8 Surveys of Enacted Curriculum SEC Content Framework Topics by Cognitive Demand The intended curriculum: State standards / CCSS—What students should learn The enacted curriculum: What teachers teach The learned curriculum: Student outcomes based on school learning The assessed curriculum: State (and other) assessments— tested learning

9 Key Steps in Project  Project Design and Instrumentation with 3-state consortium  Local district/school on-site orientation and purpose  Collect data-- teachers use SEC Online surveys  Analyze standards and assessments using SEC Framework  Conduct PD Data analysis workshops with local teams in each state  Provide webinars with CCSS experts –Instructional Shifts for transitions to Common Core (ELA, Math, Spec. Ed)

10 Key Steps, cont.  Develop online PD modules for school-level use of data  National conference to Disseminate research findings, materials, models for use of  Website with all products: rriculum_(SEC).html rriculum_(SEC).html

11 Teachers-Schools Data Grades 4 – 8 -- Elementary or Middle Schools  1) General Education teachers – report on Language arts/Reading OR Mathematics teaching  2) Special education “Co-teachers” – also report on Language arts/Reading or Math teaching  3) Teachers of students with significant cognitive disabilities (students taking alternate assessments)  4)School-level data (school context) – LRE average, teachers by assignment and grade  5) Student achievement scores – state assessments, two years data, linked to teachers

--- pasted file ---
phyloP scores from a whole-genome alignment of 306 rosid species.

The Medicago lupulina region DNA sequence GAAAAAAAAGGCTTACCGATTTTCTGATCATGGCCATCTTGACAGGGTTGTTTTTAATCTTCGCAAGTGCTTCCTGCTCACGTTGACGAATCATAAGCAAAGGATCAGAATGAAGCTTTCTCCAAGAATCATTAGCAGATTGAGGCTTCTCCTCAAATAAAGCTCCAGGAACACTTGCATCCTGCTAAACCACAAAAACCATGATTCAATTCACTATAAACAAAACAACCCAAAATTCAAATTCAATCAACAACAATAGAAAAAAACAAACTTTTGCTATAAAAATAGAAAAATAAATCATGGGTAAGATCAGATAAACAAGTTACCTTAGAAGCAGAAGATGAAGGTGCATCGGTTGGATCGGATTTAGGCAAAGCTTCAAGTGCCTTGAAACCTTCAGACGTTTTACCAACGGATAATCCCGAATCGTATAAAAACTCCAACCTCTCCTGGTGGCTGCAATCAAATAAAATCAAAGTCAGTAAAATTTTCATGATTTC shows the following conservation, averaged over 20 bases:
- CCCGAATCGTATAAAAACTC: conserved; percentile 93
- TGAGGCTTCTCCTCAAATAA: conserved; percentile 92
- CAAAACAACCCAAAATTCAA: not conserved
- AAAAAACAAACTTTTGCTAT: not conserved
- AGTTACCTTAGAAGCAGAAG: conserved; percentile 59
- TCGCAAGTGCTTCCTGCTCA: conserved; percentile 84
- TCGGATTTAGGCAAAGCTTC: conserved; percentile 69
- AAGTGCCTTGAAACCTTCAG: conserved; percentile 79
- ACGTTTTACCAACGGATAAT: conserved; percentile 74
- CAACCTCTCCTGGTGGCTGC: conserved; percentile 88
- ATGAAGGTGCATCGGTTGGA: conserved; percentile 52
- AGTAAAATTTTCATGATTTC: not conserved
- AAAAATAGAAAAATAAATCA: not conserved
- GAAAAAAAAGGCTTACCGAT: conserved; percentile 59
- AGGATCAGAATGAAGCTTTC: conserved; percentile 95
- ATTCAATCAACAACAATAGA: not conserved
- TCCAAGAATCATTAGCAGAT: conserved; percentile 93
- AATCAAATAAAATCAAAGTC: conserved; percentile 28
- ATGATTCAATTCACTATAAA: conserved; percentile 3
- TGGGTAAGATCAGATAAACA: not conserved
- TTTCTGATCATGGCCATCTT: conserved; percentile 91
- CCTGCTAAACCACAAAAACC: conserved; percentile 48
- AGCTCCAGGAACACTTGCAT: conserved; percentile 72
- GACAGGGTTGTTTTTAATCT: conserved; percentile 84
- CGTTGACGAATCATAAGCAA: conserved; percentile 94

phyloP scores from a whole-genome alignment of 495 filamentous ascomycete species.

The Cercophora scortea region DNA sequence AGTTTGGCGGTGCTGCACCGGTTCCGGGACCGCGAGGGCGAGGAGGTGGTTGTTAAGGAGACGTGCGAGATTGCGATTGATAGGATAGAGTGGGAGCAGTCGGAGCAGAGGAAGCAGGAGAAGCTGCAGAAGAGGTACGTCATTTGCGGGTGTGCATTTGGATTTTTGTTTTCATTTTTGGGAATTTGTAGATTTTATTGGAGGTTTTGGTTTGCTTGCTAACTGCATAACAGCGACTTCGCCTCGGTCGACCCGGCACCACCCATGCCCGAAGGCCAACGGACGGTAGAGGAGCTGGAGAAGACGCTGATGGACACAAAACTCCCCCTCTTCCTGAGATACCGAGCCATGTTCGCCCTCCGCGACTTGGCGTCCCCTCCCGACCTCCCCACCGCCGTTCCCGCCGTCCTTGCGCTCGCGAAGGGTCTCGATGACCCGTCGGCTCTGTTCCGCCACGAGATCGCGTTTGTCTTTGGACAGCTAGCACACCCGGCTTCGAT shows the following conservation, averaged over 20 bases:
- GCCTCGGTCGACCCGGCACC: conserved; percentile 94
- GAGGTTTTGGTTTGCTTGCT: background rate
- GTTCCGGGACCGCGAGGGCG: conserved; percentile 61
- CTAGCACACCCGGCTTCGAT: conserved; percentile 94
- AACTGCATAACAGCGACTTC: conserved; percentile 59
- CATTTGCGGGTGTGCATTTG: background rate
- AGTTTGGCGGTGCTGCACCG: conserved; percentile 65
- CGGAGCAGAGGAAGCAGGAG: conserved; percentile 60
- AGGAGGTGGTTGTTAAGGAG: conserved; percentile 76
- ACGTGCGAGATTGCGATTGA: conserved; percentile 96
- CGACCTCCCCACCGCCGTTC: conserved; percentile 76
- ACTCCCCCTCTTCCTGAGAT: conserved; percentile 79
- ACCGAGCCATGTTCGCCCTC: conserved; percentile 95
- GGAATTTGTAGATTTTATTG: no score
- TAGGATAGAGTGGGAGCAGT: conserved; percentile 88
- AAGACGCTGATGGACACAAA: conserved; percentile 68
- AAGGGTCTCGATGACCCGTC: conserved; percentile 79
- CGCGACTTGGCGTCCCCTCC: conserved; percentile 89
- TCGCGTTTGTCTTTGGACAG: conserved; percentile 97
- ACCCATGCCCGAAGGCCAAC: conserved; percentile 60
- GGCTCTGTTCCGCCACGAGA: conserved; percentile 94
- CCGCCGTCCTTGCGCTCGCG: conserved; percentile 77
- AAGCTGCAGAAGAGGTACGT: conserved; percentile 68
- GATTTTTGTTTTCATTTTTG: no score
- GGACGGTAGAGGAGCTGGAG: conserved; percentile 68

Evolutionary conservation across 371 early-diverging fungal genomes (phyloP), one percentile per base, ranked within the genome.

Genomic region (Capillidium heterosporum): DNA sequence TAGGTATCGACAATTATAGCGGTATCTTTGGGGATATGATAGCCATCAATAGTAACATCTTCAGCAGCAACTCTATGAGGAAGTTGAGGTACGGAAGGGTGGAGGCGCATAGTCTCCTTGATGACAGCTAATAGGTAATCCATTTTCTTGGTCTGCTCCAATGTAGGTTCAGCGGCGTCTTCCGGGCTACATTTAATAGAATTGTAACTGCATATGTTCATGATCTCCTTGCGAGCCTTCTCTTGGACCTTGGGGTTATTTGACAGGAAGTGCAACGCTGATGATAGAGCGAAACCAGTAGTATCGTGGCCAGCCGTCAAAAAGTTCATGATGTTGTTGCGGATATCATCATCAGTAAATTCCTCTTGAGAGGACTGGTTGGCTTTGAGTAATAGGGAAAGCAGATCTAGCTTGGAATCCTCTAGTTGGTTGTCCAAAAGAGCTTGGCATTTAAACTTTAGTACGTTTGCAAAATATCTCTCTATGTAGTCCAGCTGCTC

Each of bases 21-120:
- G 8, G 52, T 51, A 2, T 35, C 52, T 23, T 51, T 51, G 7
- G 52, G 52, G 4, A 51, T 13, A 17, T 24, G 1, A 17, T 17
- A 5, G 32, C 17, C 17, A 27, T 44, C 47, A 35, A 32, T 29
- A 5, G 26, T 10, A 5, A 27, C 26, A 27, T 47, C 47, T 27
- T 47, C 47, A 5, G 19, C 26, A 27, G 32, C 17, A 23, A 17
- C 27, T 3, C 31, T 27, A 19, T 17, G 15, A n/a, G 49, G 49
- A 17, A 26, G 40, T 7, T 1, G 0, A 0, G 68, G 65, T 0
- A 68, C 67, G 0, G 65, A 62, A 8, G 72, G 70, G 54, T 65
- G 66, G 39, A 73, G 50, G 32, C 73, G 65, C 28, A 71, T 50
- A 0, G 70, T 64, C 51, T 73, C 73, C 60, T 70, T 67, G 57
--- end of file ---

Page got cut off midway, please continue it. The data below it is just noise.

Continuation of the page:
12 Types of Data Collected, Reported 1) Content Analysis: standards and assessments using SEC Content Framework and descriptive language Trained, 4-person teams of subject specialists 2) Classroom instruction reported by teachers: Grades 4 – 8 Elementary or Middle Schools Report class time on content and practices – what is taught? Using SEC Online survey with same content framework 3) State student Achievement data – linked to teachers, two years of data per student

13 Project Outcomes Reports/products: go to State and Local Reports and PD –Instructional alignment analysis–district, school level shifts in instruction for CCSS –Local professional development on use of data Cross-state Research & Development –New Survey tools for Special Education; Online reporting –Effects of aligned instruction for special education Web-based Resources –Webinars on transition of instruction CCSS –Online PD Guide School-level applications --see

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15 The SEC provides mapping of current instruction to Common Core – Topics by Expectations (or cognitive demand) Data collected online – Charts reported quickly and easily for three or more teachers per grade SEC Data Map for CCSS Gr. 8 Instr. (State H) Gr. 8 CCSS

16 Content analysis: Topic by Cognitive Demand + Emphasis

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20 Analysis of Opportunity to Learn and Alignment – Spec. Ed, Gen. Ed Classroom Instruction (Content + practices)—GE, SE Teacher Surveys (2011): 3 states, 50 schools, 600 (4-8 M, ELA)a Standards – State Academic, Extend + CCSS (M, ELA) State Assessments-- EOG, Extend + Achieve. gains

21 Data Examples – KS data Common Core x State Standards Instruction: Gen. Ed vs. Spec. Ed-to CCSS Fine grain maps DLM x CCSS 1% Instruction x DLM Instructional practices by Students in class